Why our family won’t participate in Meatless Monday, but it’s OK if you do (Part 1)

The farm is our family’s livelihood and that of at least 7 or 8 other families. We raise Angus cattle so you probably won’t see us participating in Meatless Monday anytime soon, but it’s absolutely OK if you do. 

MeatlessMonday is a social movement. Their website states that “skipping meat one day a week is good for you, great for your nation’s health, and better for the planet.” This movement started in 2003 as a public health campaign and is active in 44 different countries. Last I looked there were over 510,000 posts on instagram using the hashtag “Meatless Monday.” For the next few weeks I want to take a look at some of the claims in favor of #MeatlessMonday and see how they stand up against available research and our family’s practices.

So let me clarify. It’s ok if you participate in Meatless Monday. It’s not ok if you blindly participate in Meatless Monday.

If you choose to take part in Meatless Monday – make sure you’re doing it for the right reasons. Meals should be selected based on what your body is craving to feel nourished. That could mean eating meat on a Monday, or it could mean eating a delicious salad full of homegrown vegetables that you don’t want to go bad. But it also could mean you forgot to go grocery shopping this weekend and you simply don’t have any meat in your fridge. But maybe you saw a veggie pizza on the take-out menu and your mouth started watering.  Or perhaps you’re so tired from Monday, all you have the energy to prepare is a bowl of cereal.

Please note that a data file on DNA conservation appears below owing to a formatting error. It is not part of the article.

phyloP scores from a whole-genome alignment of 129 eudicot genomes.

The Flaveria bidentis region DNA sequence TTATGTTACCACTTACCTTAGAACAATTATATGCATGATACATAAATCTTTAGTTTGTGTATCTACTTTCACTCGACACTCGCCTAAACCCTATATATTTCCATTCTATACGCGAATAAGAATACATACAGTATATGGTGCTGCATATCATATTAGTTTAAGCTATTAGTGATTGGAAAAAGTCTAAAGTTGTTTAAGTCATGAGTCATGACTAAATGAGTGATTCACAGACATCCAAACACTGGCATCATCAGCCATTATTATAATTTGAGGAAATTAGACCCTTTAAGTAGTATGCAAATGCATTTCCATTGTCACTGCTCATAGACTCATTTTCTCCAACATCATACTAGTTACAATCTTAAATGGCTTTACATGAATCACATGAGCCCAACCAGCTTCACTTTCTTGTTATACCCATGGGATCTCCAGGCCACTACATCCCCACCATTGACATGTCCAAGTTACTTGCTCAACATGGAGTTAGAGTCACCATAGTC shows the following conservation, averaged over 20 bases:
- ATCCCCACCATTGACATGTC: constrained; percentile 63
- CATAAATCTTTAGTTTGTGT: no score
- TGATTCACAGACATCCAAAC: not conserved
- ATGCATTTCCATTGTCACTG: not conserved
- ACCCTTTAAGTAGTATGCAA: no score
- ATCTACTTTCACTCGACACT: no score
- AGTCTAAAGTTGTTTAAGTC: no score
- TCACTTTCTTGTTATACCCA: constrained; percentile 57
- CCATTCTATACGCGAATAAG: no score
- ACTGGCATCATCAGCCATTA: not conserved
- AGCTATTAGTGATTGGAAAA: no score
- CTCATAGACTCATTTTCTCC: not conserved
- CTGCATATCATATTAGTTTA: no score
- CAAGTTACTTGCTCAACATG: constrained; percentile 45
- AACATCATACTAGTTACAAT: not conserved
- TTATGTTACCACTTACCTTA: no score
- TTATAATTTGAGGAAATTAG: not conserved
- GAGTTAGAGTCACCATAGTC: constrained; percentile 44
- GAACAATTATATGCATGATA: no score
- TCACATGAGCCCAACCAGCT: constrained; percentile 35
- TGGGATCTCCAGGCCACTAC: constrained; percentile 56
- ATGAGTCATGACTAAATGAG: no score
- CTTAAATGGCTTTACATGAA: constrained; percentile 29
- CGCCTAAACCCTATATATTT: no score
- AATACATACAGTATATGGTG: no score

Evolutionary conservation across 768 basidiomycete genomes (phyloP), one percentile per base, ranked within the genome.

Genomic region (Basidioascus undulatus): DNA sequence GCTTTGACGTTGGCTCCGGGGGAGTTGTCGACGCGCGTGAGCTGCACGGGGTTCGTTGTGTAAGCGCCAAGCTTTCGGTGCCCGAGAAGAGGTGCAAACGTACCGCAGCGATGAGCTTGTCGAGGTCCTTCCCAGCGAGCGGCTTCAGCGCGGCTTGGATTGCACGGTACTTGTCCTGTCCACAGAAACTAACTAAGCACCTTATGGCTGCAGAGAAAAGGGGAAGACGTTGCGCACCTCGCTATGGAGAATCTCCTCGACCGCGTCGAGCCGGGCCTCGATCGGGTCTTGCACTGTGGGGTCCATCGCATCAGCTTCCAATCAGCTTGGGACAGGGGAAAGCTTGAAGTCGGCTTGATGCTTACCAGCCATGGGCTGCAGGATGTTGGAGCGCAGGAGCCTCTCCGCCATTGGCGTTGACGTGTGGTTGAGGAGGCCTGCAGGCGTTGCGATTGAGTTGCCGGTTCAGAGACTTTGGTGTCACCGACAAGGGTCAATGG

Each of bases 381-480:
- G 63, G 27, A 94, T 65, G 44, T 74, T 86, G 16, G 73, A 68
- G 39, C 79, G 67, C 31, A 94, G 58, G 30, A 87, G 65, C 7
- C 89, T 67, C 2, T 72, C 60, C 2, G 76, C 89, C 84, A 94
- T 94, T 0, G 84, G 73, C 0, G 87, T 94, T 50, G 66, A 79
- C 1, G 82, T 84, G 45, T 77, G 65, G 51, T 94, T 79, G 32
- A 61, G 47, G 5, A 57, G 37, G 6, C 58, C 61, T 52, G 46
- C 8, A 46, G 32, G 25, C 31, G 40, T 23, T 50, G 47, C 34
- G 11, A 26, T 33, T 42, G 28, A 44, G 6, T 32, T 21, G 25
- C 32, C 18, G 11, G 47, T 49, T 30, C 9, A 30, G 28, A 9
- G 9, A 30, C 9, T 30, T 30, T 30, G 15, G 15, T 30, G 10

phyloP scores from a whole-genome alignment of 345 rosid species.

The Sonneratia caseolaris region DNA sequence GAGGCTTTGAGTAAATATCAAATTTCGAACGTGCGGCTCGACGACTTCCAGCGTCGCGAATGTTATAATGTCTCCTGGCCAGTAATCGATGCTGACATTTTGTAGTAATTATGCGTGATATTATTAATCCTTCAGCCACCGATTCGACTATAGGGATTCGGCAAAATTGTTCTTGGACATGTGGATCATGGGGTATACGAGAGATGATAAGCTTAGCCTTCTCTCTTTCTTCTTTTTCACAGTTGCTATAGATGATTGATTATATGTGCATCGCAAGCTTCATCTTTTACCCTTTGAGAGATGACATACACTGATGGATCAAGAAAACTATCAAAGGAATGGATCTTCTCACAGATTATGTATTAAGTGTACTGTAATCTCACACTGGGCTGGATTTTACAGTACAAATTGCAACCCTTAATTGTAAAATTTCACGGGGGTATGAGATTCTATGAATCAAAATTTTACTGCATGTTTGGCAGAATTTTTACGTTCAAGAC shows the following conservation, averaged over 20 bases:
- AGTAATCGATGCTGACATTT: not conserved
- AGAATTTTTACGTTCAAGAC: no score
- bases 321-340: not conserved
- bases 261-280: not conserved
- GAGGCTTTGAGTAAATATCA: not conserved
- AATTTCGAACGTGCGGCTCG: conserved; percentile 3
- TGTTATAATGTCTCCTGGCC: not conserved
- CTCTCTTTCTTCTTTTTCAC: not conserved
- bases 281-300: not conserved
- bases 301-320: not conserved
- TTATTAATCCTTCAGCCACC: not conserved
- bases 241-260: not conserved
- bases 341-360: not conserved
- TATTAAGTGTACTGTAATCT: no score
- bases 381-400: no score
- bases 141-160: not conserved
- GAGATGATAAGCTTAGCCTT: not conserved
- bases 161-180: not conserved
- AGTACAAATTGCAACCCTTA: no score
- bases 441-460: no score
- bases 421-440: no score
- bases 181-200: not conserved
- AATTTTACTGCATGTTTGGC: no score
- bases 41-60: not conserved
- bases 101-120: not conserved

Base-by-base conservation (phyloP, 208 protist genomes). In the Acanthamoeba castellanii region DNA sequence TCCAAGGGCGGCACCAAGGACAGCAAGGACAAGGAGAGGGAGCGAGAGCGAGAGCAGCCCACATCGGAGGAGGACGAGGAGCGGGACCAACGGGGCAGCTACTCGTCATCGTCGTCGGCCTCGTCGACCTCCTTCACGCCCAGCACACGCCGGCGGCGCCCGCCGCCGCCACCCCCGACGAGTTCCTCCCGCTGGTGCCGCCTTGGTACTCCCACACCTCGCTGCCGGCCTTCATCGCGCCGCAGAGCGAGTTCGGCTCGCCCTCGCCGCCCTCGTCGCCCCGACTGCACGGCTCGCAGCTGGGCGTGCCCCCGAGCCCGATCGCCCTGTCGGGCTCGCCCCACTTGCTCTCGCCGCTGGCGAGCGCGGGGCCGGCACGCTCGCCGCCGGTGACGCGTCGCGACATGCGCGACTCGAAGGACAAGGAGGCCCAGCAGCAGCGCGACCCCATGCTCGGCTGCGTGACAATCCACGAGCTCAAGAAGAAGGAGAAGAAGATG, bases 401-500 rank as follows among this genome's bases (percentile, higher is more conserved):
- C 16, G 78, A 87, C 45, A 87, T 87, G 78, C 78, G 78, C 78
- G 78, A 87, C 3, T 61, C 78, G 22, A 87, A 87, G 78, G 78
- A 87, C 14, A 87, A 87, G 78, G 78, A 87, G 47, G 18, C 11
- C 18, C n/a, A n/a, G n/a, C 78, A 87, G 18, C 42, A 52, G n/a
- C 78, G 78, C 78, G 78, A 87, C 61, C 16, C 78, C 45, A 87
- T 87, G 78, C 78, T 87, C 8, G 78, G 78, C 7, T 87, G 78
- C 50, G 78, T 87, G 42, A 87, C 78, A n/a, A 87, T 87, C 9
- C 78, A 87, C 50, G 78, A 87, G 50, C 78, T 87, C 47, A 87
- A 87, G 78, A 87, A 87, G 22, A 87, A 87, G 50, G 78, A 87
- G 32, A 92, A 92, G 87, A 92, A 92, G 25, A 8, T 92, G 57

All of these scenarios are OK, but none of these scenarios warrant the hashtag MeatlessMonday. Maybe #homegrown, #lazy, #takeout..or simply, #monday. Social media feeds our longing to feel as though we belong and movements such as #meatlessmonday are easy to join without truly knowing what we’re supporting. Over the next few weeks I’m hoping to help debunk some big myths about beef and show you how family farms such as ours benefit when consumers make educated decisions about their food purchases. If you still want to take part in Meatless Monday after reading along – you’ll at least be doing so as an informed consumer.

There was a time in my life when I wasn’t an informed consumer either. I’ll tell you more about it on Monday.  

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